Loose Ball Fouls Are Still Fouls

10-7 – Loose Ball Fouls Are Still Fouls

During the time after a shot, through the rebounding period, and until a player gains control of the ball, a foul is still a foul.

Why is it during these time periods everyone on the court goes crazy just for a few seconds?  The players are all scrambling for the loose ball and suddenly we, as officials, are thrown into a moment of chaos.  Where to look and who to watch seems to all go out the window and our judgement gets cloudy.  We then start second guessing ourselves as we go through this momentary lapse of judgement.  A second too late, we think, “I should have had a whistle on that one!”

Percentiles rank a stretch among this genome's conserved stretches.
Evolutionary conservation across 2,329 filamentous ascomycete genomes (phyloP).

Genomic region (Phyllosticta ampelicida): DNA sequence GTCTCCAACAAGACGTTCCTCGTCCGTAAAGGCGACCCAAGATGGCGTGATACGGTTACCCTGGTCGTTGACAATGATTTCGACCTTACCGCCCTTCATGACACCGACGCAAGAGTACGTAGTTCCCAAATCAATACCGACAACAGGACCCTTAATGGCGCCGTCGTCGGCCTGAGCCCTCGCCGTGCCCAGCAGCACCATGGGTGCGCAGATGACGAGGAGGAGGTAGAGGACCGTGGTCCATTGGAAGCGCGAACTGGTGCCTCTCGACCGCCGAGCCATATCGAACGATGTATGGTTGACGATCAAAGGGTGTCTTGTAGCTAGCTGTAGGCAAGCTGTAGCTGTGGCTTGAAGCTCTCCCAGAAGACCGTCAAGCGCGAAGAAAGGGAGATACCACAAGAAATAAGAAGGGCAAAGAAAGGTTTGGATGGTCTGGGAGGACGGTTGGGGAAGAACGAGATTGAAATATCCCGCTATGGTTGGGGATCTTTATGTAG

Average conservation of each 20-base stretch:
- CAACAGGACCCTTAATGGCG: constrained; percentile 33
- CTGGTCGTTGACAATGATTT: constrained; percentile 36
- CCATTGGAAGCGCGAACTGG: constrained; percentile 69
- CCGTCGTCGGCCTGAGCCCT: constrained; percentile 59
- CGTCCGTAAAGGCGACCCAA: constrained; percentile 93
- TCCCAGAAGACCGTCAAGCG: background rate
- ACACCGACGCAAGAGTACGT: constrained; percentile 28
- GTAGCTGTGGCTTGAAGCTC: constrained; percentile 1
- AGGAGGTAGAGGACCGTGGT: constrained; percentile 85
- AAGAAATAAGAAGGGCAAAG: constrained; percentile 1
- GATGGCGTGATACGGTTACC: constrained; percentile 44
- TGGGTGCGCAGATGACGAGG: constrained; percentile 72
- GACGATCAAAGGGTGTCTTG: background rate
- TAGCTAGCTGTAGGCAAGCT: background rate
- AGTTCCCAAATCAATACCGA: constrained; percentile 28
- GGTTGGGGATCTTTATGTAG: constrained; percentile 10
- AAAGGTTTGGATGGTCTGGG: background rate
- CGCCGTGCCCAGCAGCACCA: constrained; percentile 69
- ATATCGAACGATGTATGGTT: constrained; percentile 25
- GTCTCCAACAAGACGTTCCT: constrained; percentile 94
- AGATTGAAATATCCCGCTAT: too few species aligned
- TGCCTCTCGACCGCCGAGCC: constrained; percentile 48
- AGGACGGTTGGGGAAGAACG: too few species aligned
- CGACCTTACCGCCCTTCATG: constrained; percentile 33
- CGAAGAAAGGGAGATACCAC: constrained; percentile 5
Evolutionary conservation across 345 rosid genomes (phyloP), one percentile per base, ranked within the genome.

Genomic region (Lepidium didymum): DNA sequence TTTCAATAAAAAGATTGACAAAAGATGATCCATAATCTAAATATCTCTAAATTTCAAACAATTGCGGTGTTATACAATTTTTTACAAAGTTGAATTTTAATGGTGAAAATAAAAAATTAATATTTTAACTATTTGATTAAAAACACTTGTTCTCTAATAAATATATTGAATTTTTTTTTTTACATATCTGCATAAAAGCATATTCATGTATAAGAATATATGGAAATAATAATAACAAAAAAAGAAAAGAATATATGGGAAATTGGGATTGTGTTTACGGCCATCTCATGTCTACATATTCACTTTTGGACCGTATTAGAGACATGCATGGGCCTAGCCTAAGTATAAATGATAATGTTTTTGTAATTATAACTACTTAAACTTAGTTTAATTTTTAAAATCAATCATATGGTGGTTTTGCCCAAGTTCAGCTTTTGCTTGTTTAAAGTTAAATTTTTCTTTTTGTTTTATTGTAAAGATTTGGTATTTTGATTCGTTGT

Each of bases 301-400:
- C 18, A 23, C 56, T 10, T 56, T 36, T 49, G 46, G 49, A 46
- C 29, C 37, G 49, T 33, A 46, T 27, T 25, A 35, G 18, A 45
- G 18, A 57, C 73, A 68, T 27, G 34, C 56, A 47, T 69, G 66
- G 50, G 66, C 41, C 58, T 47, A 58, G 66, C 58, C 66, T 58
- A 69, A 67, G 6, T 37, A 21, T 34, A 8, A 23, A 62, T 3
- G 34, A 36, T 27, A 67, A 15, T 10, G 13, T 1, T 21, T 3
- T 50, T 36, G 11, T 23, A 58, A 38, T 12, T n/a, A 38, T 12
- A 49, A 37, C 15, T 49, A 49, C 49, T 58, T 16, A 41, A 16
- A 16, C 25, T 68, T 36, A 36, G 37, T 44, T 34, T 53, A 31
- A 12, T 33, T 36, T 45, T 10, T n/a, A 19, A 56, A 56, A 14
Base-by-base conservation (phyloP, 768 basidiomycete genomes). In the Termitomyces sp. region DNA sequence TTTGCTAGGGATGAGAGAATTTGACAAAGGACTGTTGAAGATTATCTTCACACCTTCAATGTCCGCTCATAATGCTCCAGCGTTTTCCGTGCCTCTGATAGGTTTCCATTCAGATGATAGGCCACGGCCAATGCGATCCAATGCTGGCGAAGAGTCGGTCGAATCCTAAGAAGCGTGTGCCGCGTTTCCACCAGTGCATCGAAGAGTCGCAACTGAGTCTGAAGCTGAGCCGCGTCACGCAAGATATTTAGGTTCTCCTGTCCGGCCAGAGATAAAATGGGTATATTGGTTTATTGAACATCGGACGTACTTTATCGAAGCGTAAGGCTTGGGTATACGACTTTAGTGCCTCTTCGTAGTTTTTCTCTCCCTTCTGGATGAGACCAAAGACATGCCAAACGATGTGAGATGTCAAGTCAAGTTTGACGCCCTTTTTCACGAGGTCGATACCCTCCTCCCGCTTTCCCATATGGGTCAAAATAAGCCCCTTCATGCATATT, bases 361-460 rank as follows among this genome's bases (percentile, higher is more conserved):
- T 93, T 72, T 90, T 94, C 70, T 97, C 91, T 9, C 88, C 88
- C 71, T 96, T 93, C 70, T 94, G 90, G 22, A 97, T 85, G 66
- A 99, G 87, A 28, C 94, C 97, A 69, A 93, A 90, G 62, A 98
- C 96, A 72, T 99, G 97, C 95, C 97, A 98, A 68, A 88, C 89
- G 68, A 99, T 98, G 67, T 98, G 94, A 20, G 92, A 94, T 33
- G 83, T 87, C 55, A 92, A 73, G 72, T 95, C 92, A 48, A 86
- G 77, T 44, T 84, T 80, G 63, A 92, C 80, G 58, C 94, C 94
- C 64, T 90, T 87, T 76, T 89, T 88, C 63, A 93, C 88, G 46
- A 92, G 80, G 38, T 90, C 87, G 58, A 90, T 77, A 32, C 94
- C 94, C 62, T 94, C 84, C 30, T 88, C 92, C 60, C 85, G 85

On a rebound, you must stay home!  Cover your Primary Coverage Area!  Don’t worry about the transition that may, or may not be, coming.  Give yourself a chance and stay out of the chaos of the loose ball by staying focused on the players in your area.  This way, when you see players on the floor, and one player is on top of the other, with both arms wrapped around them, you blow your whistle!

Sometimes during a loose ball play, we are more lenient about our play calls.  We have to be careful during loose balls because it is during these plays that emotions get heated and players react in ways they may not have reacted on other plays.  

In the following play, if these players were vertical, the official would have blown this automatically, without even having to consider it.  However, for some reason, because they were on the floor, this call was passed on.


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